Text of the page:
The transportation of straight lengths of rebar incorporating headed bars is easier than transporting rebar with bent anchorages and on-site handling and fixing also becomes easier. The use of headed bars can therefore offer a distinct time and cost advantage as well as a potential improvement in concrete quality.
  1. ACI 318 90° hook. ldh = Tension development length
  2. ACI 318 180° hook. ldh = Tension development length
  3. ACI 318 headed bar. ldt = Tension development length
  4. Headed bar not requiring a bond/development length. Subject to certain criteria and code provisions
Use of Headed Bars in Reinforced Concrete DesignFigure 2: The use of headed bars reduced the required bond/development length when compared to a hooked rebar anchorage.

Applications
Headed bas can be used for a variety of applications including beam-column joints, knee joints, pile caps, column-roof slab connections, to the end of cantilever elements, within corbels, for transverse shear reinforcement and for shear wall cross ties. Their use can be broken down as follows:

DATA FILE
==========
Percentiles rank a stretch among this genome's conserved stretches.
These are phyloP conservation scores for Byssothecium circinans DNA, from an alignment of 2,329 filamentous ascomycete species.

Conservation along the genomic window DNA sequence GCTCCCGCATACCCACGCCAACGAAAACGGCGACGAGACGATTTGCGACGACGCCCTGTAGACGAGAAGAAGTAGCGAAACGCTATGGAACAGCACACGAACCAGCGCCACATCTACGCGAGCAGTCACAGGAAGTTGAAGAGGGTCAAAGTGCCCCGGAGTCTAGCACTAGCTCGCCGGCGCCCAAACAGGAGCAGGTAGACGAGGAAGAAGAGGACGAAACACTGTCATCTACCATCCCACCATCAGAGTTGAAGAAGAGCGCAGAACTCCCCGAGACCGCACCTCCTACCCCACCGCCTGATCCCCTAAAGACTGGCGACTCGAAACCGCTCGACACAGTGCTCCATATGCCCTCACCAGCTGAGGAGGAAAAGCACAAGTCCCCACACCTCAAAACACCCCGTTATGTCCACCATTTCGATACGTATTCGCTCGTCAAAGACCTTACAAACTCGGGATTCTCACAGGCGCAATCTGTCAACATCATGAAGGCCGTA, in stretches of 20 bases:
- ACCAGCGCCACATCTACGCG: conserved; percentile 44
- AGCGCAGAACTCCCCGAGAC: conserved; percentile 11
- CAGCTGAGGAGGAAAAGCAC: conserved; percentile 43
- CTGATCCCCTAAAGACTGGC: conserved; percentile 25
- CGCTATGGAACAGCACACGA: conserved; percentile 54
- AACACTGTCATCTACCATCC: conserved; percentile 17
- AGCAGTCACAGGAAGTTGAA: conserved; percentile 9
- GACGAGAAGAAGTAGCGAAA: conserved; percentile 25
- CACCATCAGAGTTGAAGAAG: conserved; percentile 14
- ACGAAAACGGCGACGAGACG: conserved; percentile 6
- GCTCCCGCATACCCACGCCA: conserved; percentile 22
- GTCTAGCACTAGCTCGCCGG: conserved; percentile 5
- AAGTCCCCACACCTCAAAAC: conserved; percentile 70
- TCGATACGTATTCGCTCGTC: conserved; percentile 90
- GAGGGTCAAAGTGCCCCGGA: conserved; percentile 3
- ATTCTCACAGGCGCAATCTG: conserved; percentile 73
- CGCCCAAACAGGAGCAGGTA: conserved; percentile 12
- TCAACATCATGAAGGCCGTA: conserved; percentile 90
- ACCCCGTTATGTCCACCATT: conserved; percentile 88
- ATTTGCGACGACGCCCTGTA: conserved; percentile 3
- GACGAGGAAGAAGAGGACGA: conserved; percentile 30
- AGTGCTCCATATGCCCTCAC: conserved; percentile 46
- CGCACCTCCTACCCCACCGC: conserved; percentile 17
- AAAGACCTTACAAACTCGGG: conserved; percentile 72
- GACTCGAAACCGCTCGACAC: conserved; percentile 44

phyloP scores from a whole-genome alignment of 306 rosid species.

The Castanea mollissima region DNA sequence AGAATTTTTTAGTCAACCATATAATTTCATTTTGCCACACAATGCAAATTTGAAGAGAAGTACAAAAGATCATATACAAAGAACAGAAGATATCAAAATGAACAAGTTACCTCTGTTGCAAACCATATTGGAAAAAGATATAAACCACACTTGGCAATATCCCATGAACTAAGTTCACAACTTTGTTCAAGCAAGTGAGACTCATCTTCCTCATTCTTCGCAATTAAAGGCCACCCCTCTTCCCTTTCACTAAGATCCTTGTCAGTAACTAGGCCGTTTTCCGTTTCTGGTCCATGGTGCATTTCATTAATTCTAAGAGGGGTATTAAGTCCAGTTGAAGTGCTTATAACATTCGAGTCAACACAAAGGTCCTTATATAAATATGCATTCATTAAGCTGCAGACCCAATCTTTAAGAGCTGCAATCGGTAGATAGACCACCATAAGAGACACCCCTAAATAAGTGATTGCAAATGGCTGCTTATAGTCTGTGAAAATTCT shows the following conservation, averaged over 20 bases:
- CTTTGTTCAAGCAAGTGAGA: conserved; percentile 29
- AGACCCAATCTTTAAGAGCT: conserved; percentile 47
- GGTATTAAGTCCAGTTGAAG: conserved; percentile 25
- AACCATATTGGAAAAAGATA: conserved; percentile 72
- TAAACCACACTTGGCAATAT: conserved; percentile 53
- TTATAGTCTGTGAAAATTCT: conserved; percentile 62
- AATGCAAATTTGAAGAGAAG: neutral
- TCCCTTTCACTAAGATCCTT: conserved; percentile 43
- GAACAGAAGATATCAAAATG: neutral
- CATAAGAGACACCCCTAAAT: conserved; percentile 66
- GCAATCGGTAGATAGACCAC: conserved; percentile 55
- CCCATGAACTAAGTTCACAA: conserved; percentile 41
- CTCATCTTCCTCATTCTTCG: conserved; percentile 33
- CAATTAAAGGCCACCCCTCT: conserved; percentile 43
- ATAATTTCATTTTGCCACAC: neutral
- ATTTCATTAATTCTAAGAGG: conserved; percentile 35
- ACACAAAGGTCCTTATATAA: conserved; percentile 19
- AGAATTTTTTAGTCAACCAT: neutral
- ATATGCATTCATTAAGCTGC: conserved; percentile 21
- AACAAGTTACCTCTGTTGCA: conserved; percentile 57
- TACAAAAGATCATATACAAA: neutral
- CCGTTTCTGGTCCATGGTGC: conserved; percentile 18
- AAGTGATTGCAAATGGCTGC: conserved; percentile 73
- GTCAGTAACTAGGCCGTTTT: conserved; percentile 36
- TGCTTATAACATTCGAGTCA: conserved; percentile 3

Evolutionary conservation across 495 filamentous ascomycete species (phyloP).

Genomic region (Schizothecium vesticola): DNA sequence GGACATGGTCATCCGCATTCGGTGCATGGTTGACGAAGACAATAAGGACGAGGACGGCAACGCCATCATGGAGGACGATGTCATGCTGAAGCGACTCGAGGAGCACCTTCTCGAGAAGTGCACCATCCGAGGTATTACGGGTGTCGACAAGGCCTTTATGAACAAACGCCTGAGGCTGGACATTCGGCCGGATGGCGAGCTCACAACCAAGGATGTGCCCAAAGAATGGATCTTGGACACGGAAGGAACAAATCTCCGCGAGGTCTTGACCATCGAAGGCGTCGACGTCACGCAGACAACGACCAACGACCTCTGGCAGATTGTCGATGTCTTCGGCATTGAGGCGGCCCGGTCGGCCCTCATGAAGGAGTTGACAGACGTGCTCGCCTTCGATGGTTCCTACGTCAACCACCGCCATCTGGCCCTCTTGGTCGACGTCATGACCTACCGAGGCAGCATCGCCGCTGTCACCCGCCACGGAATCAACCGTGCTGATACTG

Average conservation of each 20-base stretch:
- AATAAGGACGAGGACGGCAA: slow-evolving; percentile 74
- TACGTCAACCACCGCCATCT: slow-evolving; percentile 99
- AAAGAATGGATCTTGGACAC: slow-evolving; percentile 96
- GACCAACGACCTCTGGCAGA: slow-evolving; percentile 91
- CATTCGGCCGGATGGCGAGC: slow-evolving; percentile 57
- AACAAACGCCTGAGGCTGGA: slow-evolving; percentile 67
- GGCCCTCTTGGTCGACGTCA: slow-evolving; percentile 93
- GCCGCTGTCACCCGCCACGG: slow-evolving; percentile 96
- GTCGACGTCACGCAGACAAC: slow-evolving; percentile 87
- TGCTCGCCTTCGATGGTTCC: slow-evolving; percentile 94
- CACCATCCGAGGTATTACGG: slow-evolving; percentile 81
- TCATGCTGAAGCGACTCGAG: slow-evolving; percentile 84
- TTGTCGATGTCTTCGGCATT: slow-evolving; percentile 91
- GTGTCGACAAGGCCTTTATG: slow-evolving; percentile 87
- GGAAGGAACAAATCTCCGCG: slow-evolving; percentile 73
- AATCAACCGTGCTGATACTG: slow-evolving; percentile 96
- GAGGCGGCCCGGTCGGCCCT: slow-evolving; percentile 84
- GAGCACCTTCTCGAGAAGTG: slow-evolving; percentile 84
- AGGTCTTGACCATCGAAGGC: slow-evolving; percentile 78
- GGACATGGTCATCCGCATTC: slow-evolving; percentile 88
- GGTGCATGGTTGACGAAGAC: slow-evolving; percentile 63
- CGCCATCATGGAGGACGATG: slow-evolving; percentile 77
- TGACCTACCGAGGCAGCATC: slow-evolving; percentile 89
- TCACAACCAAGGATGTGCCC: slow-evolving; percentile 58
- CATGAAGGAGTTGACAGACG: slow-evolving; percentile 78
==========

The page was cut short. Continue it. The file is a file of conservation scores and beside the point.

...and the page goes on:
1. The termination of main longitudinal reinforcement, where the development length associated with a straight or bent bar anchorage would be an issue, or where there is rebar congestion. As a result, larger rebar diameters are usually associated with this application.
  2. The termination of transverse shear reinforcement. The use of headed bars for this application is usually associated with the ease of construction. This is particularly the case for seismically designed structures where code provisions require bends greater than 90° (typically 135°), and where for quality control purposes, uncontrolled, on-site manual bending, or re-bending (to fit the rebar into position), is not allowed. These applications are therefore usually associated with smaller rebar diameters (typically 10- 20mm) and of particular benefit for the shear reinforcement of thick slabs or rafts, where the headed bar can simply be dropped down into position and tied to the top layer of longitudinal reinforcement